Group

Roseanna Zia

Roseanna Zia

Associate Professor

Roseanna Zia

Associate Professor

Roseanna is the principal investigator of the Zia research group. Her research aims to unify mesoscale physics and chemistry with cellular-level biology through novel theoretical modeling and large-scale computational simulations. See her research page and bio page for more details.
Zia Group

Akshay Maheshwari

Graduate Student

Zia Group

Emma Gonzalez

Graduate Student

Zia Group

Brian K. Ryu

Graduate Student

Zia Group

Alp M. Sunol

Graduate Student

Zia Group

Jen Hofmann

Graduate Student

Zia Group

Corinne G. Weeks

Graduate Student

Zia Group

Aaron Brown

Graduate Student

Zia Group

Theo Yang

Graduate Student

Akshay Maheshwari

Graduate Student

Akshay is an MD/PhD student in the Bioengineering department working jointly with Drs. Roseanna Zia and Drew Endy. He is working towards operational mastery of living matter by bridging the fields of colloidal physics and synthetic biology. In his current projects he is developing theoretical, modeling, and experimental frameworks grounded in colloidal physics and statistical mechanics for systematically elucidating how, beyond their biochemistry, molecules physically organize to produce whole-cell biological functions essential for life.

Emma Gonzalez

Graduate Student

Emma's work supports our group's challenge to understand the physics inside living cells. Our approach is to model the dynamics of a confined polydisperse suspension – a model cell – via non-equilibrium statistical mechanics and low-Reynolds number hydrodynamics theory, which is leveraged in our Confined Stokesian Dynamics algorithm. Her goal is to develop hydrodynamic theory that will allow us to model non-equilibrium physical processes present in the cell milieu.

Brian K. Ryu

Graduate Student

Brian is studying time-dependent thermodynamic phase behavior of colloidal materials. By dynamically controlling states by tuning interparticle potentials and executing quench-anneal protocols, he envisions that a wide range of new materials can be created. When he is not researching and practicing colloid physics, Brian researches and practices various ways to cook meat, hoping to be a connoisseur of meat one day.

Alp M. Sunol

Graduate Student

Alp develops physics-based computational models to study how colloidal scale interactions at different biological conditions affect spatial organization and transport dynamics of molecules inside cells.  When not researching how physics at the microscopic level impacts cellular fitness, he enjoys other forms of fitness such as the gym, pickup soccer and basketball, and long walks on the beach.

Jen Hofmann

Graduate Student

Jen's research focuses on how colloidal-scale physics inform and orchestrate biological processes inside of cells. In particular, she's interested in coarse-graining macromolecular interactions for increased biofidelity of dynamic colloidal simulations, with which we can probe biological processes at long time-scales while maintaining spatial resolution. Outside of lab, she loves cooking and baking new things, watching soccer, and hiking with her dog!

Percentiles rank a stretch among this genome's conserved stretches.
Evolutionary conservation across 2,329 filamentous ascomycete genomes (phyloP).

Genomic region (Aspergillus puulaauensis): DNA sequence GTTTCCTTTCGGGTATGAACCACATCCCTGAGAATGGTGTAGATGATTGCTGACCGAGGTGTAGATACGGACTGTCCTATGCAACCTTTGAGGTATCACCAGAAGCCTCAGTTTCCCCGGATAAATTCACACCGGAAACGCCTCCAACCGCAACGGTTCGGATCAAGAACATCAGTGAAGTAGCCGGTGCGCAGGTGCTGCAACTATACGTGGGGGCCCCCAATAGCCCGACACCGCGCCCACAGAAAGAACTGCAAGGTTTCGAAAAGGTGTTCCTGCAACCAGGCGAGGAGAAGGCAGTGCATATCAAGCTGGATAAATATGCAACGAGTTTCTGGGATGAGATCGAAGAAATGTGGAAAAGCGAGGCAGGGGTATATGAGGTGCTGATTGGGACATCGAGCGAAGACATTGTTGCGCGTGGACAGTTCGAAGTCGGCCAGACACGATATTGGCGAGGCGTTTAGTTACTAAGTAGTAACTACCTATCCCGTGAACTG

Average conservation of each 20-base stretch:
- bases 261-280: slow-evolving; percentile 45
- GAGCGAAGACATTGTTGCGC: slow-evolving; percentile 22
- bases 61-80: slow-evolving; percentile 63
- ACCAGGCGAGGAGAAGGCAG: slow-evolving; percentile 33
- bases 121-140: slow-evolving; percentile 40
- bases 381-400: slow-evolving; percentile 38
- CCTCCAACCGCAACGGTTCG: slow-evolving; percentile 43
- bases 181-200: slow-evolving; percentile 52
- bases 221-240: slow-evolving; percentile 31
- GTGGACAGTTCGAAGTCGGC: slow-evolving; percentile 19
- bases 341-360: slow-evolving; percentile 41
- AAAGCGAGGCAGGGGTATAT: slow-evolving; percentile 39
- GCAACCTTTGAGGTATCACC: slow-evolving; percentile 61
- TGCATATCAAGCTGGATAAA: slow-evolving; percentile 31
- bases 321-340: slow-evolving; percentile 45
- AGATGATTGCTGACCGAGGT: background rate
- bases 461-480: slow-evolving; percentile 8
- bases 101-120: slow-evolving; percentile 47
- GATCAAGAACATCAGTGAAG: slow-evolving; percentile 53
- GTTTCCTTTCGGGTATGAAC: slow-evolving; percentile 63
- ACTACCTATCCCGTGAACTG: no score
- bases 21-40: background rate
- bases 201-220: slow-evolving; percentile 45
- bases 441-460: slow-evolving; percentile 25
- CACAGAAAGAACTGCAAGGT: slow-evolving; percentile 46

Corinne G. Weeks

Graduate Student

Corinne develops theoretical models to predict point wise average properties of heterogeneous suspension flow that preserve microscopic detail of particle distribution. In her free time, Corinne is a master sandcastle architect.

Aaron Brown

Graduate Student

Aaron is interested in computational and theoretical modeling of particle suspensions. In his research, he aims to expand our group’s Parallelized Fluctuating Stokesian Dynamics (PFSD) to handle polydisperse size distribution. Doing so will allow further investigation of important problems in suspension mechanics, particularly the role of polydispersity in the colloidal glass transition. In his free time, he enjoys running, watching the Phillies(!), practicing showtunes on piano, and spending time with friends.  

Theo Yang

Graduate Student

Theo is a PhD student working jointly with Professors Roseanna Zia in Chemical Engineering and Dan Jarosz in the School of Medicine. He is interested in the biophysical factors that underlie protein aggregation in eukaryotic cells. Specifically, he is interested in developing colloidal simulations and experimental methods for understanding how the phase behavior of protein condensates at long biological time scales informs cellular stress adaptation and the development of prions. Outside of lab, Theo likes playing soccer and reading sci-fi.

Past Post-Doctoral Associates

  • Dr. Monica E. A. Zakhari, currently Assistant Professor at Eindhoven University of Technology
  • Dr. Nicholas J. Hoh, currently Senior Data Scientist at Intuit
  • Dr. Poornima Padmanabhan, currently Assistant Professor at Rochester Institute of Technology

Past Graduate Students

  • Dr. J. Galen Wang, currently a Research Scientist at Lawrence Berkeley National Labs
  • Dr. Derek E. Huang, currently a postdoctoral scholar at the National Institute of Standards and Technology
  • Dr. Benjamin E. Dolata, currently a postdoctoral scholar at the National Institute of Standards and Technology
  • Dr. Lilian C. Johnson, currently a postdoctoral scholar at the National Institute of Standards and Technology
  • Dr. Christian Aponte-Rivera, currently a postdoctoral scholar at Duke University
  • Dr. Henry Chu, currently Assistant Professor at the University of Florida
  • Dr. Benjamin Landrum, currently at Beeswax
  • Dr. Ritesh P. Mohanty, currently a Senior Scientist at Corning
  • Dr. Yu Su, currently a Senior Scientist at Google